To help children to see counting as a natural, every day part of language and communication.
I have always counted with my own children, my grandchildren and the children in my class.
With a babe in arms I’d count the steps as I paced the room waiting for some peace. I would pace counting the steps and then pace back to the other side and repeat the process
To be honest, this wasn’t a conscious effort to teach my newborn how to count to ten. I just needed some sleep!! I kept the volume of my voice the same whilst I chanted the numbers.
The monotony of my voice repeating over and over again would be enough to make anyone fall asleep and on most occasions it works a treat.
Although, nothing on earth would make my second son settle if he didn’t want to sleep!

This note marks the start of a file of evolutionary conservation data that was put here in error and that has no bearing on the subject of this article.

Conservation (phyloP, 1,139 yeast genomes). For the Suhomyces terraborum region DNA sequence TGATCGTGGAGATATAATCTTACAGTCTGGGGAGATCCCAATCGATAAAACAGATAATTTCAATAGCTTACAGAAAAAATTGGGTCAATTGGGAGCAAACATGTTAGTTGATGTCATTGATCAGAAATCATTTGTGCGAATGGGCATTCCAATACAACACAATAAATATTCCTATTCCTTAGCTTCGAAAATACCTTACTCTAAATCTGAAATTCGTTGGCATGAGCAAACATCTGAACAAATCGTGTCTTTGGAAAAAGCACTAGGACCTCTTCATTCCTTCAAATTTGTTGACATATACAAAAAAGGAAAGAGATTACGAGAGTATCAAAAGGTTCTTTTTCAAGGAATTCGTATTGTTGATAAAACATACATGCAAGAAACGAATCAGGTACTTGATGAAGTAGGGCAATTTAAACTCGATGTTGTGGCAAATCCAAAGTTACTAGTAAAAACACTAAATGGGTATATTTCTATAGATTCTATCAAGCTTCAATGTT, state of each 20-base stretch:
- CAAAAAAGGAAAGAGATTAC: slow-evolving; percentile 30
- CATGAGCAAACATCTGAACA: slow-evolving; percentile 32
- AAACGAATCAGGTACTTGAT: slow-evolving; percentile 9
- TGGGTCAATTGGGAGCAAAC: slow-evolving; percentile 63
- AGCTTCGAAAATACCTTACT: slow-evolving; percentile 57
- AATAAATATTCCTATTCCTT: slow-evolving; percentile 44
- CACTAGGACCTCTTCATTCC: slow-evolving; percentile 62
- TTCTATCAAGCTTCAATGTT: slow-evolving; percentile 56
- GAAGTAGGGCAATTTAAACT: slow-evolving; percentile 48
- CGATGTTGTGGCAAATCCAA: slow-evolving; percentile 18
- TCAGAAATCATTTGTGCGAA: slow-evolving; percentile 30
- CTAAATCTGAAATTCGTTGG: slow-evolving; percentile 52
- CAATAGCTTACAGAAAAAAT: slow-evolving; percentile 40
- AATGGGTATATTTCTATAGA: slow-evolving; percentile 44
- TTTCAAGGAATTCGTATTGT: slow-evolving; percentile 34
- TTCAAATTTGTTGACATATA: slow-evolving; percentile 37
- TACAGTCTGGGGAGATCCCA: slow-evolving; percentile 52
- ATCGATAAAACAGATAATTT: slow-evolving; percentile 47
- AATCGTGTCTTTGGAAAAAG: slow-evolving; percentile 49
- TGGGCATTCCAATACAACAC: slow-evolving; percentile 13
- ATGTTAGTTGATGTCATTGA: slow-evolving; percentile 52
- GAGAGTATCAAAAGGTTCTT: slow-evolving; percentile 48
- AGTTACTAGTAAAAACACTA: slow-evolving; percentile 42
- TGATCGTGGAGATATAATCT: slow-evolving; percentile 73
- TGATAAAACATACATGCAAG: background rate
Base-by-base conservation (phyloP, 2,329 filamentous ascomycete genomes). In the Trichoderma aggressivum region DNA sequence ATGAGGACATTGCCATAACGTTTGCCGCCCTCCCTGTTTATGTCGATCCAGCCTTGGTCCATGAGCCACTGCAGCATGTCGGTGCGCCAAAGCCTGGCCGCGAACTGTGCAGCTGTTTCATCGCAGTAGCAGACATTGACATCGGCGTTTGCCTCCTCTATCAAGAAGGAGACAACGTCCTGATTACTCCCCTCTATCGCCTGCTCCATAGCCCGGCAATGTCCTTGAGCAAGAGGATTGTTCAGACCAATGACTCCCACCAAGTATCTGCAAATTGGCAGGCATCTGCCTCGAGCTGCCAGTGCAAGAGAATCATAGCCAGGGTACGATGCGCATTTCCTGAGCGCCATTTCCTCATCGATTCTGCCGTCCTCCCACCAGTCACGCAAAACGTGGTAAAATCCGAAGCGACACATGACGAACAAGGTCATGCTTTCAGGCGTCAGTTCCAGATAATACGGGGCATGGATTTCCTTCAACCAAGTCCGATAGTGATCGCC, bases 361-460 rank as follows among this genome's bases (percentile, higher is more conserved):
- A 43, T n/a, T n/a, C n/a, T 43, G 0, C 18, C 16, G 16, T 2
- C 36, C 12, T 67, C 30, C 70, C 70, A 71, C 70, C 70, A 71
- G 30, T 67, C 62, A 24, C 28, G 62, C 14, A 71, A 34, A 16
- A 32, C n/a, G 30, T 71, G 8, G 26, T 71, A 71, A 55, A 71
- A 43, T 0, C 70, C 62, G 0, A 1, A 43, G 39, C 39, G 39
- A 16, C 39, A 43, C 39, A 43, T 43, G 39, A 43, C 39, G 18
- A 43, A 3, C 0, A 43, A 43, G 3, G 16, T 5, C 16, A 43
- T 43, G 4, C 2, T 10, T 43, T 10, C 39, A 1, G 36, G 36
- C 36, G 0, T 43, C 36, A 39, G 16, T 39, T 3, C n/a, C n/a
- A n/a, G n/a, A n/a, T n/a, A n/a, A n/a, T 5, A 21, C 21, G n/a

Children love repetition and once they start to chatter you’ll hear them ‘singing the song’ of counting especially if you accentuate the numbers to make them longer. It is a great step when you can hear children doing this by themselves.
They may not understand the concept of ‘counting’ yet but they have learnt the tune and now just need to get to grips with the words.
This is rote learning (off by heart) and I wouldn’t normally advocate this type of learning but with counting I feel it is a good base and children enjoy joining in.
Talk numbers as soon as possible.
Count fingers, toes, eyes, ears, steps, blocks, people. At this stage it isn’t really necessary to go beyond ten which is quite lucky as you have ten fingers and toes.
Count everything – don’t go overboard; there’s not a lot of point of counting the number of garden peas on your plate – One hundred and fifty nine, one hundred and sixty…
There are no resources needed for counting. It’s is just a way to get your little one introduced to the ‘sound’ of counting.
When you’ve run out of your repetoire of songs to soothe your baby, chanting numbers comes easily. If you find this to be a way to help your baby to settle, why not record yourself. This way you get to have a rest as you’ll probably be completely fed up with counting.